Researchers at the University of Newcastle have set high standards in their report Creativity and Cultural Production in the Hunter. It's a journey-setting document.
The report is authored by Phillip McIntyre, Susan Kerrigan and Mark Balnaves from the University of Newcastle's School of Creative Industries, along with local creative industry gurus Evelyn King and Claire Williams.
Their encyclopaedic 546-page report is a baseline study of the make-up of the creative and cultural industries in the Hunter. It is a timely call for support of a much neglected sector in a Hunter economy that is too narrowly focused, too vulnerable to external shocks and of too little value to the region's future generations.
The work was funded by a prestigious grant from the Australian Research Council. These grants are golden hen's teeth, awarded to the nation's best researchers to undertake projects seen as outstanding in quality and relevance.
The Creativity and Cultural Production report is refreshingly different from the cash-for-comment economic analyses you see for many sectors. Glossy studies of the coal sector and the port spring to mind.
The report carefully explains the rich and diverse composition of the 10,000 workers in the creativity and cultural production sector and the $1 billion contribution it makes annually to the regional economy. As the authors stress, the sector is more than a collection of "basket weavers". At its core are musicians, the media, publishers, advertisers, designers, artists, the theatre, filmmakers, electronic gamers and architects.
And for each paid professional there is a thick moleskin pad of amateurs, interns and volunteers, together delivering cultural products and services to a surprisingly vast Hunter audience eager for the sector's formal and funky, serious and fun pursuits.
The report chronicles an important economic sector whose story is under-told in a region whose economic history has been dominated by commodity production like coal, steel, aluminium and electricity; and by manufacturing activity like textiles and clothing, brewing, shipbuilding, rolling stock, heavy engineering and building products. The contrast is striking. The creativity and cultural production sector brings something dramatically different to the city of Newcastle and the region. In the old days when commodities and manufacturing ruled the roost, the downtown, suburbs and the valley townships were refuges from the sites of real economic production.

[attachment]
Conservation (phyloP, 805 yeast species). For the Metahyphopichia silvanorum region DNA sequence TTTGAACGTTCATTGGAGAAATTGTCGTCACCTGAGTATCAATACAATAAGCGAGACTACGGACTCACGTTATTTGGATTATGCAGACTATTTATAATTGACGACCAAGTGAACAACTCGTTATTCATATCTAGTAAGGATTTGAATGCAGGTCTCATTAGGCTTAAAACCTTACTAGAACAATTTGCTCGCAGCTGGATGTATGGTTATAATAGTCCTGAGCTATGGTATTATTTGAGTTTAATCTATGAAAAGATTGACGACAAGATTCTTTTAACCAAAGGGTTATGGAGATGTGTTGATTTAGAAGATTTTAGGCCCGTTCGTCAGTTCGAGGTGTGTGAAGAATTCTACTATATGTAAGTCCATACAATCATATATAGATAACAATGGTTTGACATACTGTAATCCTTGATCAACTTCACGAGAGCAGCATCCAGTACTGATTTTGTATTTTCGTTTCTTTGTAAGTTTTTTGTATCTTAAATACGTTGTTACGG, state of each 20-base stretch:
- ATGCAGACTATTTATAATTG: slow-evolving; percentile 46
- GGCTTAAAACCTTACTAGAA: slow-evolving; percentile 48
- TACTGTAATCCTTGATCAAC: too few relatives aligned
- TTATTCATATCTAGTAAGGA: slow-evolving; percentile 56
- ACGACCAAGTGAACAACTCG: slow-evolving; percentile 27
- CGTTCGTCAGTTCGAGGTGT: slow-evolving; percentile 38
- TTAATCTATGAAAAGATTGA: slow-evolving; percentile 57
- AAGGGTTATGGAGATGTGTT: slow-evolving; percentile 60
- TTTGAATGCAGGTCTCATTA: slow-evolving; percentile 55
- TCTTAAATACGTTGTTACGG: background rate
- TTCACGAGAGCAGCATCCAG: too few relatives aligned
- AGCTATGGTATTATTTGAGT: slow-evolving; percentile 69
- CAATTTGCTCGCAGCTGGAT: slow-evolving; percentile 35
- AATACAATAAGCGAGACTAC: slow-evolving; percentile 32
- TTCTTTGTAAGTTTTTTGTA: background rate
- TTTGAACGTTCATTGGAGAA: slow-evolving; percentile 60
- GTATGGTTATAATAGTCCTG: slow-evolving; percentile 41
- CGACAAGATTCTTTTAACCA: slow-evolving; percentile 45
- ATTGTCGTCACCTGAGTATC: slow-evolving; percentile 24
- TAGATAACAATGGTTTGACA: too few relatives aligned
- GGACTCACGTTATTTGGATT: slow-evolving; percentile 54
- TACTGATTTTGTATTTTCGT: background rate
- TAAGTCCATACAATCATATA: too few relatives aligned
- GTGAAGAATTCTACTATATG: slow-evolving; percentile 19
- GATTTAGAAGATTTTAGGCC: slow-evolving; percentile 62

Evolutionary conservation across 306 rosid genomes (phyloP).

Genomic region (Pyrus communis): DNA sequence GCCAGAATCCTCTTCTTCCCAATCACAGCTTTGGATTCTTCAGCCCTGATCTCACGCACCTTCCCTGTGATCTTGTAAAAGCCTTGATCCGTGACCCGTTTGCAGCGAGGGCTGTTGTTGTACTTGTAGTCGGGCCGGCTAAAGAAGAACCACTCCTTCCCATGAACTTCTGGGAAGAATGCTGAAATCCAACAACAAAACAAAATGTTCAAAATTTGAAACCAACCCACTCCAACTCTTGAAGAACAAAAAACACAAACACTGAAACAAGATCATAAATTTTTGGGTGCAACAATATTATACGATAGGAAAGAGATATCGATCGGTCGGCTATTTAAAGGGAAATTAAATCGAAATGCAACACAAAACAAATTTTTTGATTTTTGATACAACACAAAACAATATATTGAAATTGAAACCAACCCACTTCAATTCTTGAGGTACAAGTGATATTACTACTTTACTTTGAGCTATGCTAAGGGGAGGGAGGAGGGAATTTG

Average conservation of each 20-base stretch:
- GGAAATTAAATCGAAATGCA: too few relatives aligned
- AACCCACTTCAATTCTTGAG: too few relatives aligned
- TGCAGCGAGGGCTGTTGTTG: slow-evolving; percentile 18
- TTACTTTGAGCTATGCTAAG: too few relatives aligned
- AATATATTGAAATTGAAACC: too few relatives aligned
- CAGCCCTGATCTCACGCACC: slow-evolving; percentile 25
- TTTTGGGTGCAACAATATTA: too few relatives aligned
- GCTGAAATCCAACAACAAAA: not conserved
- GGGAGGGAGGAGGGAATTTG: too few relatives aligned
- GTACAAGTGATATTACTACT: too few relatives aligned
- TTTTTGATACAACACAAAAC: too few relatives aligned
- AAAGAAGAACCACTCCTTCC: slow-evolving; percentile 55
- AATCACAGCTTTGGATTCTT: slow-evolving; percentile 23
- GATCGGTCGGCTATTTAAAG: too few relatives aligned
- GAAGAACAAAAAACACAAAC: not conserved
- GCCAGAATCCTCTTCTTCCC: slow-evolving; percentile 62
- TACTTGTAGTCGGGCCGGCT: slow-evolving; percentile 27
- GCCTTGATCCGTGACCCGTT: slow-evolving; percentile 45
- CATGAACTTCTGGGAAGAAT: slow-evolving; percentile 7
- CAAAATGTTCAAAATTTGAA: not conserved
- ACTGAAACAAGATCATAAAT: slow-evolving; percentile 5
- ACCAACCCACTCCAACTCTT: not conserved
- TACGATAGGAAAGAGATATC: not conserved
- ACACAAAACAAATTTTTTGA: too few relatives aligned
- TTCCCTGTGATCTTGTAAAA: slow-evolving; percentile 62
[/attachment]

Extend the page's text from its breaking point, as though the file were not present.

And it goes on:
The city and the towns were places where the fumes, noise, dust and danger of production were absent. Where you lived and where you worked - at least, where the men worked - were different places, even as the rest of the nation labelled our places as steel town, the coalfields, industrial heartland and, later, rustbelt.
Refreshingly, the story of the creativity and cultural production sector celebrates the city, its mixed neighbourhoods intrinsic to the sector's success. The sector thrives when the city celebrates its richly built history and generates amenity; and provides - to women as well as men - accessible places to work, collaborate and perform.
The sector is more than a collection of "basket weavers".
The quality of the city and the health of the economic sector go hand in glove, and environmental and economic sustainability start to look the same.
For too long Newcastle and Hunter boosterists have looked to the horizon watching for the next commodity boom or manufacturing upturn, eager to ride the next wave as the last one peters out. And the city and the townships have been pushed aside.
The report shows that the city and the valley towns, freed from the burden of 20th century smokestacks, pits, smelters and turbines, can be sites of real production.
Of course, the creativity and cultural production sector will always be a small one, not capable of replacing the wealth generated by coal, electricity, smelting and manufacturing.
But it is a harbinger. It points to other sectors needing encouragement as the region grows into economic adulthood. Innovation, finance, professional services, advanced education and health services, these are the 21st century growth sectors.
Like the creativity and cultural production sector, these other sectors thrive when a city and its linked townships are delightful places to live, where the skills and creativity of local residents matter more than profits from tradeable commodities.
Who'd have thought, economic sectors in such a beautiful place as the Hunter acting to enhance the environment, not destroy it?